As we turn the calendar page that divides the teens of this century from the twenties, I have some predictions to offer on developments in healthcare in the year to come.
AI will evolve from being a mythical disruptor into a tool that incrementally impacts evidence-based medicine but transforms mundane administrative tasks
I believe this is inevitable, but it won’t move at the same pace across healthcare. Privacy concerns, and fear of ceding decision-making to machines, might hamper progress in diagnostics, robotic surgery and medication management. At the same time, I predict rapid and dramatic advances in healthcare administration, where AI will displace old-school processes. Speed and accuracy will rise in registration, scheduling, and health information management, plus charge capture, billing, and collections. Already, inbound and outbound language processing helps patients find specialists, set scheduling, and get reminders and follow-ups. One tool working its way into daily practice: an AI-powered smart device for exam rooms that listens to the conversation between doctor and patient. The device uses natural language processing to pick up on key words and phrases, and automatically enters notes, diagnoses, and orders directly into the EHR.
Genome editing will take center stage, forcing an ethical dialog that ranges from the ethics of individual techniques to the very future of the human race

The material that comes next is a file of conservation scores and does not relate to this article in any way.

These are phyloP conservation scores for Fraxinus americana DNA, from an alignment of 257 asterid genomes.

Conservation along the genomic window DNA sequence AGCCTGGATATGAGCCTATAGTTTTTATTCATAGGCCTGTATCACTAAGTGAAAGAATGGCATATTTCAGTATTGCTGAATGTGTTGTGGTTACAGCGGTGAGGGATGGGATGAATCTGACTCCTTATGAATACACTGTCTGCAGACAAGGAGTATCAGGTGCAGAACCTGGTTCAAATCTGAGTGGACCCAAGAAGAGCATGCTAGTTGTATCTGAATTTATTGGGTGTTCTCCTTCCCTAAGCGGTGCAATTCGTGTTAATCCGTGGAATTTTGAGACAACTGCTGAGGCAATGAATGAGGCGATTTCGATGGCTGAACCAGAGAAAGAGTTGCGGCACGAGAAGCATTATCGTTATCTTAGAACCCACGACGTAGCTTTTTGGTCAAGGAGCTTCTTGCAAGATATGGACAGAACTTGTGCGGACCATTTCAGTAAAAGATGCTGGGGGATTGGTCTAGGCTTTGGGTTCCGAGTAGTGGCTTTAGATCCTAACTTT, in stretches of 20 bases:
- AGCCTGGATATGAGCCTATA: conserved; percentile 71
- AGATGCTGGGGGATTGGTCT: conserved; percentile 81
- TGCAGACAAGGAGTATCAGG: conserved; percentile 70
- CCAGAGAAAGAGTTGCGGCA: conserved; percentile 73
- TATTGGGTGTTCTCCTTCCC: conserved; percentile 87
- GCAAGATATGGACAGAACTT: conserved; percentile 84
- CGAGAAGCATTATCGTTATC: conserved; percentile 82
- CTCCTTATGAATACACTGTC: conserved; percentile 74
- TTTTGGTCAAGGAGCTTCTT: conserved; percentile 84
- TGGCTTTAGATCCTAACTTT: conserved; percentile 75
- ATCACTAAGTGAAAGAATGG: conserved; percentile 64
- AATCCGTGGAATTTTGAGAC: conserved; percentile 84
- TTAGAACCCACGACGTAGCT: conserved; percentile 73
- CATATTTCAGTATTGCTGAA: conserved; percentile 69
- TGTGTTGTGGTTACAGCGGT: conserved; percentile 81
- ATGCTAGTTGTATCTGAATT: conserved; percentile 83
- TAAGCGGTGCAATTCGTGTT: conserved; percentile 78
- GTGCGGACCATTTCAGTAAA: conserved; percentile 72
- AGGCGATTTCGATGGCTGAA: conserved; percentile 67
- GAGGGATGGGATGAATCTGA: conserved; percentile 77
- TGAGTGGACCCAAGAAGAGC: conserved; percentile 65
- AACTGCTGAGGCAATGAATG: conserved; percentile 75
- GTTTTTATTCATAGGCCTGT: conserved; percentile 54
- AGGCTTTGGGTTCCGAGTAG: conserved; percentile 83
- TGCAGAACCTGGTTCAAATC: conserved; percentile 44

Clustered Regularly Interspaced Short Palindromic Repeats (CRISPR) is presently the most widely known genome editing approach, but it’s just one of several techniques currently advancing from experimental toward clinical application. Others include zinc-finger nucleases (ZFNs), and transcription activator-like effector-based nucleases (TALENs). The potential for medical advances (and massively profitable healthcare applications) is enormous. This throws a bright spotlight on ethical considerations that swirl around the notion of editing away unwanted traits that cause disease, deterioration, and perhaps even aging. The World Health Organization’s latest background paper on the ethics of genome editing outlines two sides of a lively debate about the development and use of germline editing technology. One regards this as part of a continuum with existing gene therapies—thus, not a reason for raising novel ethical concerns. The other side considers CRISPR to be unprecedented, which demands new ethical and regulatory frameworks. Whichever school of thought is to prevail, the bodies tasked with devising global standards for governance and oversight must act quickly. A look at the global distribution of research activity shows the U.S. in the lead, with China in second place, trailed by Germany and Japan. Who will set the practical, ethical and regulatory standards for genome editing? Reports show clinical trials in China have moved to human applications, while trials in the U.S. are just beginning. My take: if America and Europe don’t seize the moment to establish some clear standards of experimental and clinical behavior, China will.
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